At one month pregnant, you have actually only been pregnant for about two weeks. This is because the number of weeks in your pregnancy starts from the date of your last menstrual cycle instead of the actual date of ovulation or conception. According to the Office on Women's Health, symptoms of pregnancy can start as early as one week after conception.
During the fourth week of pregnancy, you will notice your period is absent. However, you may notice slight spotting approximately six to 12 days after conception. This spotting is called implantation bleeding, according to the American Pregnancy Association. Implantation bleeding may occur around the same time as when you expect your period. Around the time of your missed period, you can take a pregnancy test, which may come back positive; however, if the test is negative and you believe you are pregnant, either visit your doctor or wait about a week and take a new test.
Aches and Pains
Pregnancy, even at one month, causes aches and pains. Your breasts may be tender and slightly swollen, and you may have a headache or backache. When you add pregnancy-related fatigue in with these aches and pains, you may feel even worse.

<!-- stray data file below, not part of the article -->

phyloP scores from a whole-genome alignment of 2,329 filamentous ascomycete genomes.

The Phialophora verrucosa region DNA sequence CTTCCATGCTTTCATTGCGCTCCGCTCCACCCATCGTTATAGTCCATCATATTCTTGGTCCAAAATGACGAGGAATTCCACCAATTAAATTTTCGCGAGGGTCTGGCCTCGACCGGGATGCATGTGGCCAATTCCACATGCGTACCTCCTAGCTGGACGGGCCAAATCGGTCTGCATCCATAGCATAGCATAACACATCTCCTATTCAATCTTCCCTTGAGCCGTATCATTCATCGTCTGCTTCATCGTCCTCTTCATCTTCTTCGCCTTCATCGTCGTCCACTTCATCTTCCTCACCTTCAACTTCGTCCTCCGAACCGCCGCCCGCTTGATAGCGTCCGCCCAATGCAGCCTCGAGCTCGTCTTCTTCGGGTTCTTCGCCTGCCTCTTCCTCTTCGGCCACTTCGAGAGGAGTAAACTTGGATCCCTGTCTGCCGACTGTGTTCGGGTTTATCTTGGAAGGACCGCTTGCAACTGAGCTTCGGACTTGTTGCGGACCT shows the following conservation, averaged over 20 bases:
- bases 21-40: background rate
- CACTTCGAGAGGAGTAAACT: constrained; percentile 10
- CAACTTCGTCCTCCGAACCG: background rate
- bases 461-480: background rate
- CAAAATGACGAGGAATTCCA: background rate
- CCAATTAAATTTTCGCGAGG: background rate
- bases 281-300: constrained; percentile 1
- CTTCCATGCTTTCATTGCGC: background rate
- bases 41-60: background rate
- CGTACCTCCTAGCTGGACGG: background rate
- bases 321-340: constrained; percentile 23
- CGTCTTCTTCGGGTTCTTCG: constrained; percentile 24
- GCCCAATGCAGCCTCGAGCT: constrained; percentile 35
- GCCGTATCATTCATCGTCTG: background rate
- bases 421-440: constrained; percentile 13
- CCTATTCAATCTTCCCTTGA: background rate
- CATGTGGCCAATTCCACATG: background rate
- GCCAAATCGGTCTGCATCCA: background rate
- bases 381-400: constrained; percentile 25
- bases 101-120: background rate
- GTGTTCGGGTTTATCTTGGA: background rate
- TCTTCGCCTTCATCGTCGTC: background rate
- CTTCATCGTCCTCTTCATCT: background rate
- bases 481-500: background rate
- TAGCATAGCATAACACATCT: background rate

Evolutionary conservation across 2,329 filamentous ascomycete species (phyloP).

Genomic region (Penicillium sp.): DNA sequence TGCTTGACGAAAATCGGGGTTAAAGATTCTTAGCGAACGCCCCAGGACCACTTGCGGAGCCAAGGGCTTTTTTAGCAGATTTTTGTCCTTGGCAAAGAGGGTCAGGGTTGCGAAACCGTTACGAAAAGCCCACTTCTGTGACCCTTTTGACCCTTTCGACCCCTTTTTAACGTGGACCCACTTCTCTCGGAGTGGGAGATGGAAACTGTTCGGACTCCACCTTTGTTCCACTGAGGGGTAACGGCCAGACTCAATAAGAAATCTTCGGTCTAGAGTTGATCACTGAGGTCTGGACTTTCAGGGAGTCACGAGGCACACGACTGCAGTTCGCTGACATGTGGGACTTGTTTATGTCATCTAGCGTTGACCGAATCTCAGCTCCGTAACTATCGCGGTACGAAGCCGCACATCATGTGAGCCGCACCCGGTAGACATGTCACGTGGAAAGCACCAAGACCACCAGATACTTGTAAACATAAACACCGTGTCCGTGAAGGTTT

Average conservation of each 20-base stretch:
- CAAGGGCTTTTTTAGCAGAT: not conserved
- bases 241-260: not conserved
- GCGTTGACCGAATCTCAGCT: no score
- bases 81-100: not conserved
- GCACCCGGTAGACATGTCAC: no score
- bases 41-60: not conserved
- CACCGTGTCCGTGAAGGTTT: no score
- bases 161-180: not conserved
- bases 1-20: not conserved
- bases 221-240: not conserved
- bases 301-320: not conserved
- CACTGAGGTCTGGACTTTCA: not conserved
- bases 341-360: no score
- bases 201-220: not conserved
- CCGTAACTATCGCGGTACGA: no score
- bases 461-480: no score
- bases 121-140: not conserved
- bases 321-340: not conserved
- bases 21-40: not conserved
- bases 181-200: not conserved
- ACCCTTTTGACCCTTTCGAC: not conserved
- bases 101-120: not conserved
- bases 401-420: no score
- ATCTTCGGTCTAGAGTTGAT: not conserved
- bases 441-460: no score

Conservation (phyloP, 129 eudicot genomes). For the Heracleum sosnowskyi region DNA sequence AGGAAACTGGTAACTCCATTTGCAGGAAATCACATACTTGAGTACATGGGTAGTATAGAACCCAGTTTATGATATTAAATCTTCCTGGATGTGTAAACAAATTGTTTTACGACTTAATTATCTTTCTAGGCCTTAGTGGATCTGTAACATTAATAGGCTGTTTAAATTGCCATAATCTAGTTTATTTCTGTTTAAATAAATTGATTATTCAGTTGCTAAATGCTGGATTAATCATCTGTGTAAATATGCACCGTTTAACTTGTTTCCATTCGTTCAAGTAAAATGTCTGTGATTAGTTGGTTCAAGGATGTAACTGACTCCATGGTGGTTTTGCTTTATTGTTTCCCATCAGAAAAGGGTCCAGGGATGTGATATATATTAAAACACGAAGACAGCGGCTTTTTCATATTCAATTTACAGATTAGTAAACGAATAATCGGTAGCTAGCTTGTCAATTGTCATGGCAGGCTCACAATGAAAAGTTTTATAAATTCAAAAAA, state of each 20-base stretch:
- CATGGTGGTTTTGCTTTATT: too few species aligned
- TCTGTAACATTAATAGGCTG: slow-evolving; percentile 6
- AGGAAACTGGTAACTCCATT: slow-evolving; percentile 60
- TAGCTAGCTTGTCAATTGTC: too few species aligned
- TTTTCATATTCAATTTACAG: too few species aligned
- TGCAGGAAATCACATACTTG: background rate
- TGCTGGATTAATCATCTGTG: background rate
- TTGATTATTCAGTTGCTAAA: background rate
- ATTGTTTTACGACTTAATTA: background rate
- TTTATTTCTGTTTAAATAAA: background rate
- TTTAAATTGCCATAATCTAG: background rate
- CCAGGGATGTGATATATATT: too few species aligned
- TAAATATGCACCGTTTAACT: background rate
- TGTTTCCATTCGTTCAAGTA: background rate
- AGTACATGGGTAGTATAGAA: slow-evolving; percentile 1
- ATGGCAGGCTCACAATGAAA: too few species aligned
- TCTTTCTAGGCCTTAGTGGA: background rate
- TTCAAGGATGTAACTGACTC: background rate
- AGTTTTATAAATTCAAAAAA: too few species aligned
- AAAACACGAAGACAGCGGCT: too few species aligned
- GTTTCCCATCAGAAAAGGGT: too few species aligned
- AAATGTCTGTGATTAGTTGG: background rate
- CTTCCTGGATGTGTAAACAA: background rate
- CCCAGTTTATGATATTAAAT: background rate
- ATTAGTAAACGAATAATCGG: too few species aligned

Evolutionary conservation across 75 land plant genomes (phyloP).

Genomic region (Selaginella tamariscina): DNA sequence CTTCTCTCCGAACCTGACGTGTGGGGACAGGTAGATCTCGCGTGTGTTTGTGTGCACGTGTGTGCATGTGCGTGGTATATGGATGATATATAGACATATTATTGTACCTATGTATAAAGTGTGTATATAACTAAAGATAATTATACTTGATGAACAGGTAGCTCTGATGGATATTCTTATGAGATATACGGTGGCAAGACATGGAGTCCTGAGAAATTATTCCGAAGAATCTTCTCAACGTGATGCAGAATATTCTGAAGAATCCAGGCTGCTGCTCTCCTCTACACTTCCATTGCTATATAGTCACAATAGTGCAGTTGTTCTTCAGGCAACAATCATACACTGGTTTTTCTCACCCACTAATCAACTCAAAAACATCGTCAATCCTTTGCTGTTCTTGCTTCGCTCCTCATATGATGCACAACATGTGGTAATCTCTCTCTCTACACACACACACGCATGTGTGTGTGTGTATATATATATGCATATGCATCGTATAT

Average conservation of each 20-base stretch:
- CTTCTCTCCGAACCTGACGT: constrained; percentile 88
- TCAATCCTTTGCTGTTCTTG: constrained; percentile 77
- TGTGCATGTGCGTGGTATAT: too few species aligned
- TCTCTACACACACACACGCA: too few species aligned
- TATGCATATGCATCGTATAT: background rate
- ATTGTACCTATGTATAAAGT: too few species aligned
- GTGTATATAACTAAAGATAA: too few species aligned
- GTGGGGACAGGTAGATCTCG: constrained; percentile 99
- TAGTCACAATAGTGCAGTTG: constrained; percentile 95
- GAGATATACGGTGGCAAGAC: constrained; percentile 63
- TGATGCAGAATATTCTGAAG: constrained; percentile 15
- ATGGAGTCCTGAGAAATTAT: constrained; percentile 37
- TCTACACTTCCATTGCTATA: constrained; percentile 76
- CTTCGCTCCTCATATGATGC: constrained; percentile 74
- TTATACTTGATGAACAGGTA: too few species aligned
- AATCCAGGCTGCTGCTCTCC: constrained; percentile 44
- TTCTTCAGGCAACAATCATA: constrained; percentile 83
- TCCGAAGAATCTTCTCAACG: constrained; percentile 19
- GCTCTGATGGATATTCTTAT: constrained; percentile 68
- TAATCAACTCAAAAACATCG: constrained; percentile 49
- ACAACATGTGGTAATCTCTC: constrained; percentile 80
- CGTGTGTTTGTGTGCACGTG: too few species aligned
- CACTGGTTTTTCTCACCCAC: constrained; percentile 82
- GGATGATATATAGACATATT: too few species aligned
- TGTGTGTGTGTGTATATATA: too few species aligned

At one month into your pregnancy, you may notice that you are making more trips to the bathroom. You will have to urinate more often. If you experience morning sickness, you may have to make trips to the bathroom to vomit. Some women may also experience constipation during the first month of pregnancy and beyond.
Food Cravings and Aversions
Food cravings and aversions are common one month into your pregnancy. Foods you didn't like before getting pregnant may now appeal to you. Foods you once liked may make you sick. These cravings and aversions are normal; however, if you begin to crave non-food items, such as clay or dirt, contact your doctor immediately, as these are signs of a nutrient deficiency.